In Defense of Carnivorous Environmentalists

I have a sticker on my moleskin planner that reads Vegetarianism is Environmentalism. I know – this is an abomination to subtlety, just about as intellectually offensive as reusable shopping bags that read “Green is the new Black!” While I do confess to being a lover of stickers and pins advertising my gastronomic ethics (c’mon, a “cow hugger” sticker is just too darn cute to pass up!), I condemn such banners and badges that suggest an ethical superiority. (So why do I own and use a sticker that essentially says “oh, you eat meat? I’m better than you” ? Because 1) it was free 2) I have a compulsory need to personalize my moleskin planners and 3) that particular sticker was available at the time I was indulging in my decorative personalization. Call me a hypocrite, but at least I acknowledge it.)

However, this argument is not about the merits of sticker activism.

Let me preface this post by ensuring you this is not a diatribe against veganism OR vegetarianism OR carnivorism (is that a word?). This is simply a pragmatic discussion of the relationship between eating and the environment, specially meat eating and the environment.

Nicolette Niman recently took on this dilemma in a post for the Atlantic. She was writing in response to a debate in which she participated in Berkley sponsored by the Earth Island Institute and VegNews. Her “opponent” of sorts was feedlot operator turned vegan Howard Lyman who was arguing against the idea that people who eat meat can simultaneously claim to be environmentalists. In her Atlantic post, Niman discussed the difficulty in arguing her dissenting position to a room full of vegans. Niman is a vegetarian, and, like me, she holds some seemingly contradictory opinions on vegetarianism that are difficult for most people to swallow (pun absolutely intended).

But Niman’s opinions are important and should indeed be swallowed. Lyman’s claim that provoked the discussion – that eating meat directly contributes to global warming – has some scientific validity, but not the deterministic value that many a vegetarian and vegan assign it. Niman says in response:

Equally important, to suggest that going vegetarian means you’re “part of the solution” is simply wrong: all food production has global warming impacts, and some of the worst emitters have nothing to do with livestock. For example, wetland rice fields alone account for almost 30 percent of the world’s human-generated methane. British research has shown that highly processed vegetable foods such as potato chips have large carbon footprints. Some soy products in U.S. grocery stores are from croplands created by clear-cutting rainforests in Brazil. And researchers in Sweden discovered that the global-warming impact of a carrot varies by a factor of ten depending on how and where it’s produced. All of which shows that quitting meat does not absolve anyone’s diet of a connection to global warming.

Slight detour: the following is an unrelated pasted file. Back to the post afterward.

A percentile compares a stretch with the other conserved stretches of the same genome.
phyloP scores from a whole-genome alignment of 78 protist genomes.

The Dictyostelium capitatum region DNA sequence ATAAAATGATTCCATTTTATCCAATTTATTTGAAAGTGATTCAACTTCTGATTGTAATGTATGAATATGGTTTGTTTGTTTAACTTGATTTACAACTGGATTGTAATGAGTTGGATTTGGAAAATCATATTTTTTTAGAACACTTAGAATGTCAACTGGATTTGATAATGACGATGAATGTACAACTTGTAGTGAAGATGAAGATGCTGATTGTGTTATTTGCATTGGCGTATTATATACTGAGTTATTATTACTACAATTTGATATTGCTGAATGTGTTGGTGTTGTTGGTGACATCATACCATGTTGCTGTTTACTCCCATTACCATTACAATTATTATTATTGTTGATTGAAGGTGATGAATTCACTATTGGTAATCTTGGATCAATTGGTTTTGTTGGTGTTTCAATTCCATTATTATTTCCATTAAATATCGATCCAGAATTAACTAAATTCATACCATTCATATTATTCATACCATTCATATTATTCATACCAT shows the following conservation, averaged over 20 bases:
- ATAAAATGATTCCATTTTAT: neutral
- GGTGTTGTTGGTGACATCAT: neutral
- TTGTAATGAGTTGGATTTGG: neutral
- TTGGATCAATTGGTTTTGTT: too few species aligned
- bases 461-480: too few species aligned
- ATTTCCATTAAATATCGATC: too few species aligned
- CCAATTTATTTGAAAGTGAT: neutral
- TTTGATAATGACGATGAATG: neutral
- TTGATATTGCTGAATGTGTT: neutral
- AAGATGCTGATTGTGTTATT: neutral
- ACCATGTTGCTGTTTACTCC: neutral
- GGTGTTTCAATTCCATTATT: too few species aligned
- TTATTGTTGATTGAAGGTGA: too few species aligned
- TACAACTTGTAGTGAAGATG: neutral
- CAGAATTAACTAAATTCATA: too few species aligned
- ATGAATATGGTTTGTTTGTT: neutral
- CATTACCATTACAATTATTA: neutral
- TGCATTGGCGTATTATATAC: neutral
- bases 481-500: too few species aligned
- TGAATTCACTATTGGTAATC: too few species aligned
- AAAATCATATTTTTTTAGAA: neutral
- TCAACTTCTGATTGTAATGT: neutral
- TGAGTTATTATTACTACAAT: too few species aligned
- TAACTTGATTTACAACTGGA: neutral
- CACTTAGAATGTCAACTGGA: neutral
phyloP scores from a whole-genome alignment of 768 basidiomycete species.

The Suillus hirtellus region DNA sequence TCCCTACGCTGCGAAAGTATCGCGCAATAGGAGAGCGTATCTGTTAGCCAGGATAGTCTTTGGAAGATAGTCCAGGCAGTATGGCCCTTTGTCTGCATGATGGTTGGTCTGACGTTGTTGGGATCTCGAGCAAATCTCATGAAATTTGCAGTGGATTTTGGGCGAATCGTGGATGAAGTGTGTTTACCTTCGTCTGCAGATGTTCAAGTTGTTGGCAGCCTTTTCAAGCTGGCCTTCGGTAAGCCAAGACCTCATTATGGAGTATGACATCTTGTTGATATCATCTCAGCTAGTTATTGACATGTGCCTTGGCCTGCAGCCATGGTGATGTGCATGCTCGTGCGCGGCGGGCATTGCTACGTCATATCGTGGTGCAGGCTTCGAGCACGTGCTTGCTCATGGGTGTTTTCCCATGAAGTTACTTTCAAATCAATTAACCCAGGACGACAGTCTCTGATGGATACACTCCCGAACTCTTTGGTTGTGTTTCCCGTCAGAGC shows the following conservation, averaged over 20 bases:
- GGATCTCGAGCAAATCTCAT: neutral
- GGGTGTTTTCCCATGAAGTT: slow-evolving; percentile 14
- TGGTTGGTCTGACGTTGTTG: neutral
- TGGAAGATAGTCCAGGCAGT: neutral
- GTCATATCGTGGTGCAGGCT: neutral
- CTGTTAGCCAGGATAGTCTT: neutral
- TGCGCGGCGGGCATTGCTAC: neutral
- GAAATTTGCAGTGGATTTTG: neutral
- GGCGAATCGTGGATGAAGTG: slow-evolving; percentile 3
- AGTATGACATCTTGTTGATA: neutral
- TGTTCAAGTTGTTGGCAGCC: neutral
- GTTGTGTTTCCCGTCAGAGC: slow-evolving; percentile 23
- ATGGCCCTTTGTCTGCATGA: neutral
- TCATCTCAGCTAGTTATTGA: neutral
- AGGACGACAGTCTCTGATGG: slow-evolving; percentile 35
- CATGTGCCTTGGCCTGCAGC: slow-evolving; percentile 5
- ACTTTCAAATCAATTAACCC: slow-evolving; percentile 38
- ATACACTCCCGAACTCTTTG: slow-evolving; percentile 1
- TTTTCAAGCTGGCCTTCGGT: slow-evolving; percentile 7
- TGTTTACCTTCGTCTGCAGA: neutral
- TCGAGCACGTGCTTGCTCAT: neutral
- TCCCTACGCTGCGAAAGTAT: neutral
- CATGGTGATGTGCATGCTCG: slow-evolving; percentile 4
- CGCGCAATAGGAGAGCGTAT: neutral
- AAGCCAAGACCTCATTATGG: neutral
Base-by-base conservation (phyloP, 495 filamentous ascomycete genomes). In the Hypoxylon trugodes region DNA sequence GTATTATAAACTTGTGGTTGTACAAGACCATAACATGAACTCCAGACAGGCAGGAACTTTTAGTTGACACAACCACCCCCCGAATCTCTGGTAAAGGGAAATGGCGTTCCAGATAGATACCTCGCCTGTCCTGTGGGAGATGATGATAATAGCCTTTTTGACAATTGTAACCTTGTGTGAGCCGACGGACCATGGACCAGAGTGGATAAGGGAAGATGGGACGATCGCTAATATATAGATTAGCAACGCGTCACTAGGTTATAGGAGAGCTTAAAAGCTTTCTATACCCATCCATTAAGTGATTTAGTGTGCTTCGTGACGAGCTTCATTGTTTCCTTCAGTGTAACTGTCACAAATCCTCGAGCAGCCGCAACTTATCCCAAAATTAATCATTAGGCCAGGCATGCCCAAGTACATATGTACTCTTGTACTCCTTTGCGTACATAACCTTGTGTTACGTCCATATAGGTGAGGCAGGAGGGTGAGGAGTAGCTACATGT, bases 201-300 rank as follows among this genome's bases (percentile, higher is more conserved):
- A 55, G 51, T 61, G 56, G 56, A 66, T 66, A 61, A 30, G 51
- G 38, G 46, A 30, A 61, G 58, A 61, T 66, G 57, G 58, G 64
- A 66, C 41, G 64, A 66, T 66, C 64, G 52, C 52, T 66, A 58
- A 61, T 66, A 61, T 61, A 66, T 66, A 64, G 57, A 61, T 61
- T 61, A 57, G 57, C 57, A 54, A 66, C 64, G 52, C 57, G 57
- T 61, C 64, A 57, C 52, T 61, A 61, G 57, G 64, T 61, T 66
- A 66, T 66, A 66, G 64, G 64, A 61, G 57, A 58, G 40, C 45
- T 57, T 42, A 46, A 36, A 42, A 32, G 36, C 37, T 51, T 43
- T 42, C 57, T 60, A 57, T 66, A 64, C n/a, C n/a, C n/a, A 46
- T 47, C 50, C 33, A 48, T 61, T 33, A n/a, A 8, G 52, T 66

In the same way that using a recycled shopping bag or a Sigg water bottle does not mean that you are single handedly saving the earth, simply eschewing meat does not necessarily mean that you have some sort of environmental superiority to all meat-eaters. The reverse is also true, just because you eat meat does not mean you are necessarily causing more harm to the earth than a vegetarian or a vegan, and Niman agrees: “My modest hope for the evening was to make the case that there is more than one way to eat environmentally and ethically.”
So go ahead guys and gals, take a bite out of that burger (although, it is a grass-fed, free range, organic, biodynamic, holistically raised, had-bedtime-stories-read-to-it-as-a-calf burger right?!)

In fact, many vegan products participate in the same industrial system as factory farming. Do you really know what’s in your vegan cheese? Do you know where those soybeans came from? Are they genetically modified soybeans?! Do you buy things from China? Do you eat processed foods? Do you use an air conditioner do you drive a car do you consume a lot of goods?! I’m asking these questions not to accuse, but rather to point out that there is more than one way participate in global warming, and more than one way to fight it. However, if you are virtuous enough to be able to answer “no” to all of these questions then please, as you were soldier, continue your stone throwing. But let’s face it, we are all contributing to global warming. So stop pointing fingers everybody and fuckin’ hug it out.

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